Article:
Cambodia is a beautiful country but still very impoverished, especially in the rural areas.  As you ride through the areas outside Phnom Penh you can see real daily struggle, and yet not far away you will see mansions being built and more Range Rovers than Hondas.  It’s a country in dramatic transition but with a huge level of inequality that’s only widening.  We rode in our tuk tuk back toward the city to the genocide museum taking in all of the sights and interesting smells of this area of the country.

Once we arrived at the museum we stopped to get a fresh fruit/veggie smoothie for $1. Everyone but me made a great choice but my love of carrots makes me terrible at ordering smoothies.  It was baaaaaaaaad!  The museum is located in an old prison from the time of the Khmer Rouge which as originally built as a school.  The Khmer Rouge were very anti-intellectual, killing professionals and educators early on during the genocide and using this schools as a prison.  The museum is a must see as you can visit cells, walk around the grounds and see various exhibits about the war, genocide and the aftermath.

Our next stop was far more uplifting; the Royal Palace!  Since the restoration of the constitutional monarchy the reigning King of Cambodia has lived here.  The current King has been in power since his father abdicated in 2004 but wields little power compared to the Prime Minister and Parliament.  The palace is beautiful and built in the style of the Thai Royal Palace in Bangkok.  The ‘Silver Pagoda’ on site is a temple filled with silver, gold and other precious national treasures.  After the palace, we made a quick stop at the Central Market which is one of the nicer markets in Southeast Asia we’ve seen, selling everything from clothing, jewelry (lots of jewelry), electronics and even food.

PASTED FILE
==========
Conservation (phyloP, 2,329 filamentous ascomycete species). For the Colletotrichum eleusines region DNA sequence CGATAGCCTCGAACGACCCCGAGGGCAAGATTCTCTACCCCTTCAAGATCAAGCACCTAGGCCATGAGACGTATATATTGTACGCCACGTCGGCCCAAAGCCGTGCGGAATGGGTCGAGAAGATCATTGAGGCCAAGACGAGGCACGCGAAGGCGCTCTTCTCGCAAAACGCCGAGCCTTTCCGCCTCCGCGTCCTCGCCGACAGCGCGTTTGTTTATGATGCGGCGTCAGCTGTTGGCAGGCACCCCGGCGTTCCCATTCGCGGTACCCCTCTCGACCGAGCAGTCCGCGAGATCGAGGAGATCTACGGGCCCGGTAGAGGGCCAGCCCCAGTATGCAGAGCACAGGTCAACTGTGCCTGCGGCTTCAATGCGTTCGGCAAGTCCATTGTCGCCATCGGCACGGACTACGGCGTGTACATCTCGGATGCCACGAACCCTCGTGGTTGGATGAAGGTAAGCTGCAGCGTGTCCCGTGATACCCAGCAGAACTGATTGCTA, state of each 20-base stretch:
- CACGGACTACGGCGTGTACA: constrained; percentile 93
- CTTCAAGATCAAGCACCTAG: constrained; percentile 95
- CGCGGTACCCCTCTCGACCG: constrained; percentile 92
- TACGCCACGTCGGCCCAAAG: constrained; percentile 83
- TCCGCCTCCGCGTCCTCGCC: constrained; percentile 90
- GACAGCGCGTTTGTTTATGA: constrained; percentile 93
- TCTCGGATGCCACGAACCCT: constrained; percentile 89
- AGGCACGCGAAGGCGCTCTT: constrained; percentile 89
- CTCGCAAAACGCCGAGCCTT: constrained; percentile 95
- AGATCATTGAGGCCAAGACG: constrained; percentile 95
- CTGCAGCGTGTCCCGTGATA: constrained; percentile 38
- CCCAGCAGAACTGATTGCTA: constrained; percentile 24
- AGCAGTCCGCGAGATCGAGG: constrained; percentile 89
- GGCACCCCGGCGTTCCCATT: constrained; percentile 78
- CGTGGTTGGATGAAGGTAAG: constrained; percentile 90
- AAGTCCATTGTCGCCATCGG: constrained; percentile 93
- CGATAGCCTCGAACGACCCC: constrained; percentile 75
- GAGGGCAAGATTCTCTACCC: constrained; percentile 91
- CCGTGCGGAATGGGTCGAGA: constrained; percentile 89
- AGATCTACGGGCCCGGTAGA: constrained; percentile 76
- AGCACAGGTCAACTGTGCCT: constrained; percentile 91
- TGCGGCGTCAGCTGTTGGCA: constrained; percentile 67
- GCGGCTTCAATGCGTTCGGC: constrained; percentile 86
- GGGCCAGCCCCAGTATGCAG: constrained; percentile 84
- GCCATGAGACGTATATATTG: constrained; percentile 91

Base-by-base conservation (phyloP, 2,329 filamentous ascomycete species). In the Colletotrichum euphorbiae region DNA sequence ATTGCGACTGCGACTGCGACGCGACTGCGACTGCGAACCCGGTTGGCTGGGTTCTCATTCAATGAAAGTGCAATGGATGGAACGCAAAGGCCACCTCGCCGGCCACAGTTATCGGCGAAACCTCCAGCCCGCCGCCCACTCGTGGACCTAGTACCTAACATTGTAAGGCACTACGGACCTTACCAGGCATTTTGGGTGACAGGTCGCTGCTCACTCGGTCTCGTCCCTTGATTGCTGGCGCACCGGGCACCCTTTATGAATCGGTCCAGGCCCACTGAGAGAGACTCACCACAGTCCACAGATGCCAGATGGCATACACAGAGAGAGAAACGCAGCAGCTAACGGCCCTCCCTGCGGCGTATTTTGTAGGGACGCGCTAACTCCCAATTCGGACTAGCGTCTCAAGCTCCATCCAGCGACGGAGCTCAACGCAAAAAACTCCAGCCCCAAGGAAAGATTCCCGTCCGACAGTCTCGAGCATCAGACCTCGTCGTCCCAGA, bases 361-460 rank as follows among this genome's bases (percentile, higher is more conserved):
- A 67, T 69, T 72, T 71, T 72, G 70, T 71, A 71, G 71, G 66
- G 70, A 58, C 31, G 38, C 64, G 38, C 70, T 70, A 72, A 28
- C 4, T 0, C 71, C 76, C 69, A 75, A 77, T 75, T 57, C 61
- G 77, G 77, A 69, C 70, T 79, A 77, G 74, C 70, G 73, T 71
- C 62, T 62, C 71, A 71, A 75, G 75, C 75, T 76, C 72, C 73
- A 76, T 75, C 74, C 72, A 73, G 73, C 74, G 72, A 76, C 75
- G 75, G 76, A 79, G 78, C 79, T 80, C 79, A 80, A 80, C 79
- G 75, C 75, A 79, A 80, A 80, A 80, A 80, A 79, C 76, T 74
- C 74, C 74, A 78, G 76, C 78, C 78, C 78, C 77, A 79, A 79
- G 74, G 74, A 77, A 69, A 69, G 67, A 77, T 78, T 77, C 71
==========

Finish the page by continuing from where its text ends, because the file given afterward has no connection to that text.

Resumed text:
After all this we were exhausted and went back to the hostel to shower, relax, eat dinner and pass out for the night.


Day 231 (3/15/17): After our exhausting and long day in the sweltering heat yesterday, we slept in and decided to do something that Nichi had heard was fun in Phnom Penh: take in a day of movies.  Local theaters called “The Flicks Community Theaters” show three or four first-run movies a day and you can pay $3.50 per person for an all-day movie pass!  We went and grabbed lunch (some more of those great and cheap Cambodian noodles and cheap beer) then headed to the theater.  At the theater, we met the couple working there who were from Cincinnati!  They had just quit their jobs to travel as well and were on a workaway for three weeks in Phnom Penh.  It truly is a small world!

I stayed for each the first two movies, ‘Alone in Berlin’ and ‘A Street Cat Named Bob’ then Nichi and I left as I wasn’t feeling to good, likely dehydrated from the previous day, combined with this days’ beer.  Justin and Katie stayed for the next movies (‘Allied’ and ‘Live the Night’).  Afterward we went back to prepare for the next journey to the southern coastal town of Sihanoukville in the morning.


Things We Learned:

  • Cambodia is less developed than Vietnam or Thailand (this one by far) but it’s capital is not as crowded or touristy and is definitely worth a visit!
  • The relatively recent genocide here provided a great history lesson for all of us and left us scratching our heads as to why we didn’t know more about this tragedy.
  • Cambodia is not as cheap as parts of Vietnam despite being more impoverished but still extremely cheap compared to most places you will visit.  When visiting the palace, we thought for a moment that paying $10 for entry was high but in retrospect it’s far too cheap.  The palace in Bangkok is about three times more expensive and if you’ve ever been to a large attraction in Europe, well you get the idea.
  • When visiting the Royal Palace, Wear clothes that cover your knees and your shoulders (NO SCARVES!). Katie was forced to purchase a rather large t-shirt at the gate in order to be allowed to enter since she only had a scarf/shawl to cover her shoulders.  I guess on the bright side though, she got a new sleeping shirt out of it!